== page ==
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Hypertension And Its Relation To Headache And Other Craniofacial Neuralgiform Pain

V. Paliwal, Ravi Uniyal, S. Anand
Published 2018 · Medicine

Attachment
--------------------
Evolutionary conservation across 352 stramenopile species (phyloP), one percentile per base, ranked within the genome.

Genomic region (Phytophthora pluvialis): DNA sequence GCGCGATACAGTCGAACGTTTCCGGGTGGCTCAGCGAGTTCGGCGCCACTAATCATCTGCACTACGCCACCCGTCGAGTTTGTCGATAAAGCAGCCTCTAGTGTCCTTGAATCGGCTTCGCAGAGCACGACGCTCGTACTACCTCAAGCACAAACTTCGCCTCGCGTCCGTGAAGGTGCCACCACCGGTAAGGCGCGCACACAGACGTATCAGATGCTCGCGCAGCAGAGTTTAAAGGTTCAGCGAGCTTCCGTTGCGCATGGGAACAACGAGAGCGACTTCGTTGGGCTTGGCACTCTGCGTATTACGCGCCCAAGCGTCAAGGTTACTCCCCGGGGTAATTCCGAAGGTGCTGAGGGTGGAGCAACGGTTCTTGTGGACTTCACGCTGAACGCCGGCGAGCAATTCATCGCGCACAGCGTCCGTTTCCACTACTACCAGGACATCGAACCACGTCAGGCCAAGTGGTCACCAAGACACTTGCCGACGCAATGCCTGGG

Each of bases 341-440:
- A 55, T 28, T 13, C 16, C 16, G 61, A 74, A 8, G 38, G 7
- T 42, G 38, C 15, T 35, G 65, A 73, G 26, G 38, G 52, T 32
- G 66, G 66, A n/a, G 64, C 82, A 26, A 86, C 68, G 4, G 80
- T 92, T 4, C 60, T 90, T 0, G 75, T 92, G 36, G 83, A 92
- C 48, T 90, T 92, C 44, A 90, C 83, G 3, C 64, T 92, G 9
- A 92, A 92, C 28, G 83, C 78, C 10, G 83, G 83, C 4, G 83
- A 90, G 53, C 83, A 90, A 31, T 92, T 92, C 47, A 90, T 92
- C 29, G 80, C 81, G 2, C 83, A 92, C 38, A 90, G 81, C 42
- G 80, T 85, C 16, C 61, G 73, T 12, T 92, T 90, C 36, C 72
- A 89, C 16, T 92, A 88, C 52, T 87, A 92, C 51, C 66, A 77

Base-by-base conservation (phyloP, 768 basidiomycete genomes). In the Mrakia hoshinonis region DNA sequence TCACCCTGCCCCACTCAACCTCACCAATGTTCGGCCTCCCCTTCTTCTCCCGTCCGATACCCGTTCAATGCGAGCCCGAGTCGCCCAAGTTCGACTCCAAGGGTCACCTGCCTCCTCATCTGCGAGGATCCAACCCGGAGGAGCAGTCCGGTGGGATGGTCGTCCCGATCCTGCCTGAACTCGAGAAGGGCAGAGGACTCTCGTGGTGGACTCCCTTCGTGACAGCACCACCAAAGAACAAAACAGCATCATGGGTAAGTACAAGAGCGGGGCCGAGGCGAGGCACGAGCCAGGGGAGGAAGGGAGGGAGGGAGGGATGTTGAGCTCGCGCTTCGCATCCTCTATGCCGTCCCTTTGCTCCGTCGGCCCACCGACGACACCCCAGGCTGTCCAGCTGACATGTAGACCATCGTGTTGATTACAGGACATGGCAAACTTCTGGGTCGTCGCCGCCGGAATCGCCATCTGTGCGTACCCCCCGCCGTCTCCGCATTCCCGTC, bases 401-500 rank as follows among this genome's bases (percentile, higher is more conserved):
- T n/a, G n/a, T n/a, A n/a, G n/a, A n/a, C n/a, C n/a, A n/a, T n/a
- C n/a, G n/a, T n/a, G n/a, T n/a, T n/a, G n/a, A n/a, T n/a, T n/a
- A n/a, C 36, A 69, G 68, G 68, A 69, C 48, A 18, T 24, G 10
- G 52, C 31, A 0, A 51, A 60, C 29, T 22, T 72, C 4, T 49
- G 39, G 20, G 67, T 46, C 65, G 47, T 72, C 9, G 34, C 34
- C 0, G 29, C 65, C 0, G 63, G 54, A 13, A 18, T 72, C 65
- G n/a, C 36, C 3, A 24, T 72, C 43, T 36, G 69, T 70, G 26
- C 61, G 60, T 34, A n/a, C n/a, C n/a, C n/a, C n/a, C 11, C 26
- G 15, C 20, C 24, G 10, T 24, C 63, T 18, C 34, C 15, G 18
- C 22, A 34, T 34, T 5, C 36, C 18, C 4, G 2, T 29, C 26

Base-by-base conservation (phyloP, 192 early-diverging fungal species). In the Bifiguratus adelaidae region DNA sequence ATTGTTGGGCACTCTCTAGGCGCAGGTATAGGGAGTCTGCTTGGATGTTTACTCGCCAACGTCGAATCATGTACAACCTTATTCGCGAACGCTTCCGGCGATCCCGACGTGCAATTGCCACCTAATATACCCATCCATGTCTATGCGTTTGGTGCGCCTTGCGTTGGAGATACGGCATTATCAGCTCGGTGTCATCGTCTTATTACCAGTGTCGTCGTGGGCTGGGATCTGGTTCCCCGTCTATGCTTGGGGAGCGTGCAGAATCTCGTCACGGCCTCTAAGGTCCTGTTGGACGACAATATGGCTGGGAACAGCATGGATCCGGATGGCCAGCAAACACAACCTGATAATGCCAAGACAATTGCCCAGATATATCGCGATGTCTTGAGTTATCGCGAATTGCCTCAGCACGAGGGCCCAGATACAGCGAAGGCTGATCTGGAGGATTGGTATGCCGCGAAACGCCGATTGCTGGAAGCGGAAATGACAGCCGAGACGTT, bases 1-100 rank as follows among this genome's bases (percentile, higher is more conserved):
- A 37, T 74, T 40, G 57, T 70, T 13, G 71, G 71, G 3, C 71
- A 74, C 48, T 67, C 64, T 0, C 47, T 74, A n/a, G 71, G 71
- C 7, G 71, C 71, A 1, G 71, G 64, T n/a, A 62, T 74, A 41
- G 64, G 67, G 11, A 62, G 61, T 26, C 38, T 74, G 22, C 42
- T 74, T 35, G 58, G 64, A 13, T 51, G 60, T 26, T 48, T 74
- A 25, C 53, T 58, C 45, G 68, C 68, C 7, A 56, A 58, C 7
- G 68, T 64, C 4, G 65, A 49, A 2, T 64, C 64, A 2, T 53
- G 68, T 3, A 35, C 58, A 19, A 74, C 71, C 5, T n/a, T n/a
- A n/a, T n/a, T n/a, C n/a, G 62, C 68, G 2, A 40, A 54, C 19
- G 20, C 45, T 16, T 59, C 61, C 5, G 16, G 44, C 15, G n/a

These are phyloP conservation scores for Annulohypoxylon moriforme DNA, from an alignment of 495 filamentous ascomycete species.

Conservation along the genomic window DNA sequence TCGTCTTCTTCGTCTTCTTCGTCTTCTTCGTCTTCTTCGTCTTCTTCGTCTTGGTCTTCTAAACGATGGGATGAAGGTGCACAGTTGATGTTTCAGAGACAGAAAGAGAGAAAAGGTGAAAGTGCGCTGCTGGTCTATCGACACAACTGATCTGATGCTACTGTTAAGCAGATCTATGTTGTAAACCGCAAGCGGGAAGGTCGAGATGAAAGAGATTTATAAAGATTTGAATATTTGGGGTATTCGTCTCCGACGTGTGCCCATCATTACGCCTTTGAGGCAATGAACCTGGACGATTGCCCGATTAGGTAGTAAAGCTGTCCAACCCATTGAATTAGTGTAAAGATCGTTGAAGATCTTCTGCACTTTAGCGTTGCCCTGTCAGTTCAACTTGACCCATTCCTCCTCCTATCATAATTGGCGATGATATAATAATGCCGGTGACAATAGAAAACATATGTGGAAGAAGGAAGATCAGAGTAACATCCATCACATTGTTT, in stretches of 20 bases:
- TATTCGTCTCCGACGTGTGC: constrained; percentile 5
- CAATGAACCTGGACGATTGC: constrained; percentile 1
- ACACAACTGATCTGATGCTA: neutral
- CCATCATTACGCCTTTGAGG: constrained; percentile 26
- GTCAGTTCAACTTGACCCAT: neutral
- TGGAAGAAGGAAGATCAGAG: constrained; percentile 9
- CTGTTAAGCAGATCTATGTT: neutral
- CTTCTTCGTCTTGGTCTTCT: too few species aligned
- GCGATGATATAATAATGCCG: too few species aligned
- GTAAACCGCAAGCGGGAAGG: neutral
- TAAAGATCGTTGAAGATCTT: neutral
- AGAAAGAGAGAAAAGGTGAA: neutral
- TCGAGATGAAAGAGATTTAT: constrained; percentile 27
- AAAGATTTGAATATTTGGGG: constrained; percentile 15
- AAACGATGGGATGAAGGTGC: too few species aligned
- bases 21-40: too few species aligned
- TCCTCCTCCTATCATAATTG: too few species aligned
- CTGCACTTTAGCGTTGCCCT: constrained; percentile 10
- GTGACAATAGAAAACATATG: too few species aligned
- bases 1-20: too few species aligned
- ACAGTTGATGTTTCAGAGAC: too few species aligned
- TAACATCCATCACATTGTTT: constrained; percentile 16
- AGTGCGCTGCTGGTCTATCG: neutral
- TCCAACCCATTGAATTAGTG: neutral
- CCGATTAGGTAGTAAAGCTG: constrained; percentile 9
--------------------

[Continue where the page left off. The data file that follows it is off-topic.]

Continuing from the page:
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Patients who suffer from headache are anxious to know the cause of their headache. Majority of the patients relate their headache to either a refractory error or high blood pressure. However, despite correction of hypertension and the refractory error, they continue to have headaches. The relationship of headache with hypertension has interested the headache specialists for nearly one century. T.C. Janeway first suggested the causal relationship of hypertension to headache in 1913.[1] However, the relationship of headache with hypertension does not appear to be linear. There are many unanswered questions. Can mild-to-moderate hypertension produce headache? Does headache produce high blood pressure? Can acute rise in blood pressure produce headache? Is headache related to chronic hypertension? Is headache an invariable symptom in conditions associated with acute hypertension such as pheochromocytoma, eclampsia, and preeclampsia? Is headache a symptom of hypertensive encephalopathy or malignant hypertension? What is the possible mechanism of a hypertensive headache? Are there any specific headache characteristics that can be attributed to hypertensive headache? These are some of the questions that the researchers have tried to answer in the last century. In this review, we will take up individual case scenarios and try to address some of these questions.
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